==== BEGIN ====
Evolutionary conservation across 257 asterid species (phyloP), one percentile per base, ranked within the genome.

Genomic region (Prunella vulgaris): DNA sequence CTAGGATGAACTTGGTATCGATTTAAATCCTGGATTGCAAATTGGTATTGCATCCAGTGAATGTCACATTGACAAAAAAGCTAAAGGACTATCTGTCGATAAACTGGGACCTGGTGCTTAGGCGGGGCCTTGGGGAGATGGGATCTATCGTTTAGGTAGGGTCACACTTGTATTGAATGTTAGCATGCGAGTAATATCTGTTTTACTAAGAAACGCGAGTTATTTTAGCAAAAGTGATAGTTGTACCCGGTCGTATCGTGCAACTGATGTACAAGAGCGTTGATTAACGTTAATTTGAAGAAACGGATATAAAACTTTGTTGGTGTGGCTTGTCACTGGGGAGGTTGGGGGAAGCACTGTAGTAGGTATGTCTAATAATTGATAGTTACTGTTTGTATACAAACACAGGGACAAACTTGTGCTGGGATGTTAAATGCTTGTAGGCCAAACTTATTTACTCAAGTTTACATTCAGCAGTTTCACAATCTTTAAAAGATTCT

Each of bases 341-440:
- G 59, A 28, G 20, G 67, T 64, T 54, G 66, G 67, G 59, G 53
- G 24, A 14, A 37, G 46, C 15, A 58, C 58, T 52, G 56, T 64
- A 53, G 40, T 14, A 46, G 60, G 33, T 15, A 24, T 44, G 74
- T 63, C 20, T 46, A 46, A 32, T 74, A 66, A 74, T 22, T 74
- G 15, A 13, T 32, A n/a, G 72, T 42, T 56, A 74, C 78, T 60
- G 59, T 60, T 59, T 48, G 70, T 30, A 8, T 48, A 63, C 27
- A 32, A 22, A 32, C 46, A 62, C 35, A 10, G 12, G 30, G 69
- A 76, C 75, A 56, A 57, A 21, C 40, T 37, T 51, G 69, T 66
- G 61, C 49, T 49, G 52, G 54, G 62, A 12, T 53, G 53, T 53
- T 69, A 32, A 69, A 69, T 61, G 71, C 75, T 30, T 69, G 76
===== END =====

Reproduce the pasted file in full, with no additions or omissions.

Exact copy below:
Evolutionary conservation across 257 asterid species (phyloP), one percentile per base, ranked within the genome.

Genomic region (Prunella vulgaris): DNA sequence CTAGGATGAACTTGGTATCGATTTAAATCCTGGATTGCAAATTGGTATTGCATCCAGTGAATGTCACATTGACAAAAAAGCTAAAGGACTATCTGTCGATAAACTGGGACCTGGTGCTTAGGCGGGGCCTTGGGGAGATGGGATCTATCGTTTAGGTAGGGTCACACTTGTATTGAATGTTAGCATGCGAGTAATATCTGTTTTACTAAGAAACGCGAGTTATTTTAGCAAAAGTGATAGTTGTACCCGGTCGTATCGTGCAACTGATGTACAAGAGCGTTGATTAACGTTAATTTGAAGAAACGGATATAAAACTTTGTTGGTGTGGCTTGTCACTGGGGAGGTTGGGGGAAGCACTGTAGTAGGTATGTCTAATAATTGATAGTTACTGTTTGTATACAAACACAGGGACAAACTTGTGCTGGGATGTTAAATGCTTGTAGGCCAAACTTATTTACTCAAGTTTACATTCAGCAGTTTCACAATCTTTAAAAGATTCT

Each of bases 341-440:
- G 59, A 28, G 20, G 67, T 64, T 54, G 66, G 67, G 59, G 53
- G 24, A 14, A 37, G 46, C 15, A 58, C 58, T 52, G 56, T 64
- A 53, G 40, T 14, A 46, G 60, G 33, T 15, A 24, T 44, G 74
- T 63, C 20, T 46, A 46, A 32, T 74, A 66, A 74, T 22, T 74
- G 15, A 13, T 32, A n/a, G 72, T 42, T 56, A 74, C 78, T 60
- G 59, T 60, T 59, T 48, G 70, T 30, A 8, T 48, A 63, C 27
- A 32, A 22, A 32, C 46, A 62, C 35, A 10, G 12, G 30, G 69
- A 76, C 75, A 56, A 57, A 21, C 40, T 37, T 51, G 69, T 66
- G 61, C 49, T 49, G 52, G 54, G 62, A 12, T 53, G 53, T 53
- T 69, A 32, A 69, A 69, T 61, G 71, C 75, T 30, T 69, G 76